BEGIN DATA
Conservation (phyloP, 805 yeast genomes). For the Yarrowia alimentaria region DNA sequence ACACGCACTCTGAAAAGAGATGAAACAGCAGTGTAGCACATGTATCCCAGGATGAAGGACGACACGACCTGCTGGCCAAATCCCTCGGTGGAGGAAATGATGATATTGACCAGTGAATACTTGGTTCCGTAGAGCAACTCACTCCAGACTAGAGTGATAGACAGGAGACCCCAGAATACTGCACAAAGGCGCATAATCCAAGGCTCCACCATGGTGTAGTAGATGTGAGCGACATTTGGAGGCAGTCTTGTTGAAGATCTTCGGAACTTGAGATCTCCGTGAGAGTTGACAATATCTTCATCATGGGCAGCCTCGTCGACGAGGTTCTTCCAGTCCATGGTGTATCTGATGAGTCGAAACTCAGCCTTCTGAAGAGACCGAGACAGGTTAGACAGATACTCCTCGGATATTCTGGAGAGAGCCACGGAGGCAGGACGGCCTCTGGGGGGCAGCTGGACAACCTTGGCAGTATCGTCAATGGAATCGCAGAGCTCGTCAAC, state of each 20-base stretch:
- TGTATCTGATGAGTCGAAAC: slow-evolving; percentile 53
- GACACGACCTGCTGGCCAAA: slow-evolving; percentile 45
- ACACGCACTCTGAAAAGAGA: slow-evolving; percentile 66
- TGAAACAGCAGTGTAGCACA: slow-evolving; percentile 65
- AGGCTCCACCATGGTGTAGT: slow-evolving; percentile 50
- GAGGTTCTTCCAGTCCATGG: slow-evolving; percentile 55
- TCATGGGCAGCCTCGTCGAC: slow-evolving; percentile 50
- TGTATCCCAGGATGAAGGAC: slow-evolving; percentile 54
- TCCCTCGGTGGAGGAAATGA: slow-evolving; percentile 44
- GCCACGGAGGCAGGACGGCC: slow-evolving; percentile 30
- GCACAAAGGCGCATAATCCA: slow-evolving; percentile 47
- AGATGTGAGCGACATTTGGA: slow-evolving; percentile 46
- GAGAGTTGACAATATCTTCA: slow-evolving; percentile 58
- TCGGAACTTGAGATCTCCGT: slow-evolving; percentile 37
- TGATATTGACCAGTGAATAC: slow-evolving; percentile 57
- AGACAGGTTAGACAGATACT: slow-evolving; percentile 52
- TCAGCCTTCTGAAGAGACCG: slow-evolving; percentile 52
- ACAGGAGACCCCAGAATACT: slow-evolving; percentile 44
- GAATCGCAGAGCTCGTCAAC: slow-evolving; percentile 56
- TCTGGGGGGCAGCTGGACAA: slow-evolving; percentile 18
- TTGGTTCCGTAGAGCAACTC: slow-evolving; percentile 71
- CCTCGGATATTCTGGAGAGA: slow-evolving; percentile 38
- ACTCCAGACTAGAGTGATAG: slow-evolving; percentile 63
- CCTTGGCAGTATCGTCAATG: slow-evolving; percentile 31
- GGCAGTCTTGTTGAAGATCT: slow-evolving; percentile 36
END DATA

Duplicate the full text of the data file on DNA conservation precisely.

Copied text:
Conservation (phyloP, 805 yeast genomes). For the Yarrowia alimentaria region DNA sequence ACACGCACTCTGAAAAGAGATGAAACAGCAGTGTAGCACATGTATCCCAGGATGAAGGACGACACGACCTGCTGGCCAAATCCCTCGGTGGAGGAAATGATGATATTGACCAGTGAATACTTGGTTCCGTAGAGCAACTCACTCCAGACTAGAGTGATAGACAGGAGACCCCAGAATACTGCACAAAGGCGCATAATCCAAGGCTCCACCATGGTGTAGTAGATGTGAGCGACATTTGGAGGCAGTCTTGTTGAAGATCTTCGGAACTTGAGATCTCCGTGAGAGTTGACAATATCTTCATCATGGGCAGCCTCGTCGACGAGGTTCTTCCAGTCCATGGTGTATCTGATGAGTCGAAACTCAGCCTTCTGAAGAGACCGAGACAGGTTAGACAGATACTCCTCGGATATTCTGGAGAGAGCCACGGAGGCAGGACGGCCTCTGGGGGGCAGCTGGACAACCTTGGCAGTATCGTCAATGGAATCGCAGAGCTCGTCAAC, state of each 20-base stretch:
- TGTATCTGATGAGTCGAAAC: slow-evolving; percentile 53
- GACACGACCTGCTGGCCAAA: slow-evolving; percentile 45
- ACACGCACTCTGAAAAGAGA: slow-evolving; percentile 66
- TGAAACAGCAGTGTAGCACA: slow-evolving; percentile 65
- AGGCTCCACCATGGTGTAGT: slow-evolving; percentile 50
- GAGGTTCTTCCAGTCCATGG: slow-evolving; percentile 55
- TCATGGGCAGCCTCGTCGAC: slow-evolving; percentile 50
- TGTATCCCAGGATGAAGGAC: slow-evolving; percentile 54
- TCCCTCGGTGGAGGAAATGA: slow-evolving; percentile 44
- GCCACGGAGGCAGGACGGCC: slow-evolving; percentile 30
- GCACAAAGGCGCATAATCCA: slow-evolving; percentile 47
- AGATGTGAGCGACATTTGGA: slow-evolving; percentile 46
- GAGAGTTGACAATATCTTCA: slow-evolving; percentile 58
- TCGGAACTTGAGATCTCCGT: slow-evolving; percentile 37
- TGATATTGACCAGTGAATAC: slow-evolving; percentile 57
- AGACAGGTTAGACAGATACT: slow-evolving; percentile 52
- TCAGCCTTCTGAAGAGACCG: slow-evolving; percentile 52
- ACAGGAGACCCCAGAATACT: slow-evolving; percentile 44
- GAATCGCAGAGCTCGTCAAC: slow-evolving; percentile 56
- TCTGGGGGGCAGCTGGACAA: slow-evolving; percentile 18
- TTGGTTCCGTAGAGCAACTC: slow-evolving; percentile 71
- CCTCGGATATTCTGGAGAGA: slow-evolving; percentile 38
- ACTCCAGACTAGAGTGATAG: slow-evolving; percentile 63
- CCTTGGCAGTATCGTCAATG: slow-evolving; percentile 31
- GGCAGTCTTGTTGAAGATCT: slow-evolving; percentile 36